The font option doesn't just list one font, but a whole series of them, or "font family". This is to make sure your site will display some font on any browser that its viewed on. In case a viewer does not have the first font on his computer, the browser will display the next font in the family. The font option has different sizes, xx-small to xx-large. They also display certain default fonts, though these can be customized later. On the web, you do not want to be locked-in to certain font-sizes, so the focus is on changing the relative size.
Styling sites and CSS
Since Expression Web is meant for creating standards-based websites, it uses normal CSS to style and format webpages. CSS is the styling language used on websites to control the presentation of a webpage, such as what colors and fonts to display for each HTML element. While we won't go into all the details of CSS, you should be aware how it works and how Expression Web generates CSS.
CSS lets you select a certain general HTML element such as "h2" and apply a specific look to it. You can also mark specific items with a "class" and then use CSS to only modify items of that class.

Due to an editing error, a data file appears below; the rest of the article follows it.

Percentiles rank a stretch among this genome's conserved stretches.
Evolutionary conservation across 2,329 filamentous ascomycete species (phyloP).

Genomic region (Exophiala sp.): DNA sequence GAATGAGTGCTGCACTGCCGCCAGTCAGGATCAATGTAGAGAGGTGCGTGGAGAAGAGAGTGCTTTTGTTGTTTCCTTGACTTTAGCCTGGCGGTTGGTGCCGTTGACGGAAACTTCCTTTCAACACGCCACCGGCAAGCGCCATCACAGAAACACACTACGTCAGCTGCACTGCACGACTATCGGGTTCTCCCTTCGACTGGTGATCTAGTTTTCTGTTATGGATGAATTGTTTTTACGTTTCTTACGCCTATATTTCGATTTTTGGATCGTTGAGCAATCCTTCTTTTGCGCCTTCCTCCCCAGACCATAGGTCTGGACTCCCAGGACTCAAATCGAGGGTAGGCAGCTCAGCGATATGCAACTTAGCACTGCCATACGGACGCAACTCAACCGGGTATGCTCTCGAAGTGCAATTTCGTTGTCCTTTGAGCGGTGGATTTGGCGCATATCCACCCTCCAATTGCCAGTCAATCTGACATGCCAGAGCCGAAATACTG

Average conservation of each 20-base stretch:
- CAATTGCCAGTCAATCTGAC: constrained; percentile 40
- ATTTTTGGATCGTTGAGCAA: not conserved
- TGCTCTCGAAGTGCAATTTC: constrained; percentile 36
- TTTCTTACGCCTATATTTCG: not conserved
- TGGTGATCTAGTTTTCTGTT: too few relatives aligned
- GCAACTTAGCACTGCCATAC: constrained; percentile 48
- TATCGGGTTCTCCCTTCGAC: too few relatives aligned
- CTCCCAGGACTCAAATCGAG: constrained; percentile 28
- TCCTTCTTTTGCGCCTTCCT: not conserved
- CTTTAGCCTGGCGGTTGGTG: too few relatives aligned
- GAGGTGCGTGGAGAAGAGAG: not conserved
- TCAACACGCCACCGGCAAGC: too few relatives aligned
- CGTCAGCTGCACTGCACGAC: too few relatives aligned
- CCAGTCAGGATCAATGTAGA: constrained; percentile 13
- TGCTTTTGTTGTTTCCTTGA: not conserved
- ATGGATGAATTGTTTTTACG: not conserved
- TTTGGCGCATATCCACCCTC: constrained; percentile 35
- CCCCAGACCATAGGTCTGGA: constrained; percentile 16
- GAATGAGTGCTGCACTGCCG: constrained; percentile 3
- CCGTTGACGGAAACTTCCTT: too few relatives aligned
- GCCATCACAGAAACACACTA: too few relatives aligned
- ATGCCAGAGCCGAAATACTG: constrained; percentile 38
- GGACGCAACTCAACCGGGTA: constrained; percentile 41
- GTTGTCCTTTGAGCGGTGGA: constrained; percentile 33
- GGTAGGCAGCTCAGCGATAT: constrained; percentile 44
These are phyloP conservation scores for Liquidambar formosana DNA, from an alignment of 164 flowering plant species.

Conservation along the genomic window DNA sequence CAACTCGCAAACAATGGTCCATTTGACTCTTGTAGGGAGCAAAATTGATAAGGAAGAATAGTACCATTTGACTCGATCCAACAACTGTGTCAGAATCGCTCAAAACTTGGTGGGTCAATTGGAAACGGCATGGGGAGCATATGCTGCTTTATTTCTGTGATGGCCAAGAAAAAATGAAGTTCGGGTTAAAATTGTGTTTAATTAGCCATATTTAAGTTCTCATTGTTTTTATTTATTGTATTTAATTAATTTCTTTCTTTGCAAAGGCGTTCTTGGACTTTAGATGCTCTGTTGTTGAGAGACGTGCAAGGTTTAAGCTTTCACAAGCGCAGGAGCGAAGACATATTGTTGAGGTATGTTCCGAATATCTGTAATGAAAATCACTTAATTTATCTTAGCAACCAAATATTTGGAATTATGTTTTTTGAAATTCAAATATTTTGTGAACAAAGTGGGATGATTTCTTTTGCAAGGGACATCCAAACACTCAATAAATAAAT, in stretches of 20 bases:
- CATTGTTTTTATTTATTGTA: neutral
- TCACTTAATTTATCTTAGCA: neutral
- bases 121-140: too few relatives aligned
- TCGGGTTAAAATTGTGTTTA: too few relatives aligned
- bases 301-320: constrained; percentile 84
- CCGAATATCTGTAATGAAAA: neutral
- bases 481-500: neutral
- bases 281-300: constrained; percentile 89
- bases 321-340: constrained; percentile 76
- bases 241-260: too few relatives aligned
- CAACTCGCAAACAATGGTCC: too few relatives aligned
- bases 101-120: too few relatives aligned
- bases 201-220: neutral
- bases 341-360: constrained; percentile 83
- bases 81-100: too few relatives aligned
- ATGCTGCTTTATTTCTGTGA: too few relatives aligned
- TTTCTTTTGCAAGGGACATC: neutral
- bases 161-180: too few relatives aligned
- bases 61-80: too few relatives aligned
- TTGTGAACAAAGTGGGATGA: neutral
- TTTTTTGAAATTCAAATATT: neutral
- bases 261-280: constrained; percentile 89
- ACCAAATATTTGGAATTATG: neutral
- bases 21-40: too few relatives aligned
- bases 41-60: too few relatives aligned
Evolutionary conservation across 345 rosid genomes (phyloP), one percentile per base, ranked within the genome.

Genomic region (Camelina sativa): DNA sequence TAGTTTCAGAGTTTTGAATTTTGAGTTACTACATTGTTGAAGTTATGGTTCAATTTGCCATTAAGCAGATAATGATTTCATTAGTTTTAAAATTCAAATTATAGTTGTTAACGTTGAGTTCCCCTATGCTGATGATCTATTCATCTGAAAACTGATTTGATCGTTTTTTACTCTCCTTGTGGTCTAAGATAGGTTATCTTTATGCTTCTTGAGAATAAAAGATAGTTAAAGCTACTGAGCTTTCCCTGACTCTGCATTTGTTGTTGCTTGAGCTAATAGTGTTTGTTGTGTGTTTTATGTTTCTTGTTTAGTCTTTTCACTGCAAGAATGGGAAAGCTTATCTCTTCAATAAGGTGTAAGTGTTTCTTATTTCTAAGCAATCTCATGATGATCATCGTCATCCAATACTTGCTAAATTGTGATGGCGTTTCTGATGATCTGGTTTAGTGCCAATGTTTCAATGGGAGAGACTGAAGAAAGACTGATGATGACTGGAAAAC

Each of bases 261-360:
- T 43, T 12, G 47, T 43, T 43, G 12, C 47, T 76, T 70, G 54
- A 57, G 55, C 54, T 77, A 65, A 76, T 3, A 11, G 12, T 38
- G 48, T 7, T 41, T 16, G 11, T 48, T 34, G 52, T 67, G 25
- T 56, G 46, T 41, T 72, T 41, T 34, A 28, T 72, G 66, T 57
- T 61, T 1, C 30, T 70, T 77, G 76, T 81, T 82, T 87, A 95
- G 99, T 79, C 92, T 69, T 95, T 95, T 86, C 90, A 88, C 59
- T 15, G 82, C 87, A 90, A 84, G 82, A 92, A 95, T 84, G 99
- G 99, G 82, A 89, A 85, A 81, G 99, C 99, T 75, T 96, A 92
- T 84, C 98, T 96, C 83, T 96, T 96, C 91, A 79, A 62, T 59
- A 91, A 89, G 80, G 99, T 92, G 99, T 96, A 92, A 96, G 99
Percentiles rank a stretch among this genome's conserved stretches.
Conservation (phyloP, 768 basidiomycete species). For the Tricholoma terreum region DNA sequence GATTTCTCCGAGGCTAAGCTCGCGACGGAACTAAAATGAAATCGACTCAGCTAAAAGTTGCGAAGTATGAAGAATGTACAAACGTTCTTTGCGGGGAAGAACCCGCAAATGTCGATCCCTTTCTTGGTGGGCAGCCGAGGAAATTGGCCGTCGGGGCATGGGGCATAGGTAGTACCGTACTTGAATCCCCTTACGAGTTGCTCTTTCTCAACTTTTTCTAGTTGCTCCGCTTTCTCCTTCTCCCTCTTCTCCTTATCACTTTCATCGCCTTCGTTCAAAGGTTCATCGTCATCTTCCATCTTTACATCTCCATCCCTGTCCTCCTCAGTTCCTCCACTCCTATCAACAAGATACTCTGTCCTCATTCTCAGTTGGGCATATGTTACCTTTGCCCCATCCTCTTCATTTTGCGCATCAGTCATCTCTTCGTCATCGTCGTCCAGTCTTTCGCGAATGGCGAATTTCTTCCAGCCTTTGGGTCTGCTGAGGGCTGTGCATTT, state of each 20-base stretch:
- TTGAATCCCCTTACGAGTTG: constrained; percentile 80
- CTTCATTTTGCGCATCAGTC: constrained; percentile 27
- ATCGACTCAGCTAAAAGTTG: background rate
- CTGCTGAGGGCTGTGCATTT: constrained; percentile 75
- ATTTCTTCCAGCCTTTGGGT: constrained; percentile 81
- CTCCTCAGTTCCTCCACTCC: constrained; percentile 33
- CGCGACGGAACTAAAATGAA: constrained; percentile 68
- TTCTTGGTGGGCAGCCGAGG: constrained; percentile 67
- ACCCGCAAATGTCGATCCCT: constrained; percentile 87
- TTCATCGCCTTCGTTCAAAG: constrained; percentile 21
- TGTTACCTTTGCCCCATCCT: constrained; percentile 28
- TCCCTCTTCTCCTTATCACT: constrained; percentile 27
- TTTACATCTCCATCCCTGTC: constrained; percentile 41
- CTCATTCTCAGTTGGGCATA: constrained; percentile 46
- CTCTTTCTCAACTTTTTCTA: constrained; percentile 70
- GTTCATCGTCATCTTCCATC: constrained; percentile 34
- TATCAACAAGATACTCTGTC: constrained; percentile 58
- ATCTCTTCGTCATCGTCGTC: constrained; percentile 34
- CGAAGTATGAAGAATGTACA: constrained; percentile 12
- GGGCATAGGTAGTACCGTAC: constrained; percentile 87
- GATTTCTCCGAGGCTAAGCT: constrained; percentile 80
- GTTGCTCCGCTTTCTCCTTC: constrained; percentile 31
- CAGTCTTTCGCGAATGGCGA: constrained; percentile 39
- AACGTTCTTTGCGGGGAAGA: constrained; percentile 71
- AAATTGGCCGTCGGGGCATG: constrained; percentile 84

In Expression Web, you can select a specific item by highlighting it, and then apply formatting to it by clicking on one of the toolbars, or by clicking on "style" in tag properties pane on the left. When you apply a style, Expression Web will mark that item with a specific class, and then use CSS in the top of the page's code to apply the look you selected. This area of CSS is known as an Internal Style Sheet.
If you want to edit the style of multiple items, such as every "h2" element, you can click on "New Style" in the Apply Styles pane on the right. This will diplay a dialog box with many different options. You first need to select what item the style will be applied to by choosing the "selector". In this case, you would choose "h2", though you could choose from any of them, or make your own to apply it more specifically. You can leave the "Define In" as "Current page" for now so the styles will be defined in the Internal style sheet. You can then try out the different options to see all the different ways you can edit something with CSS.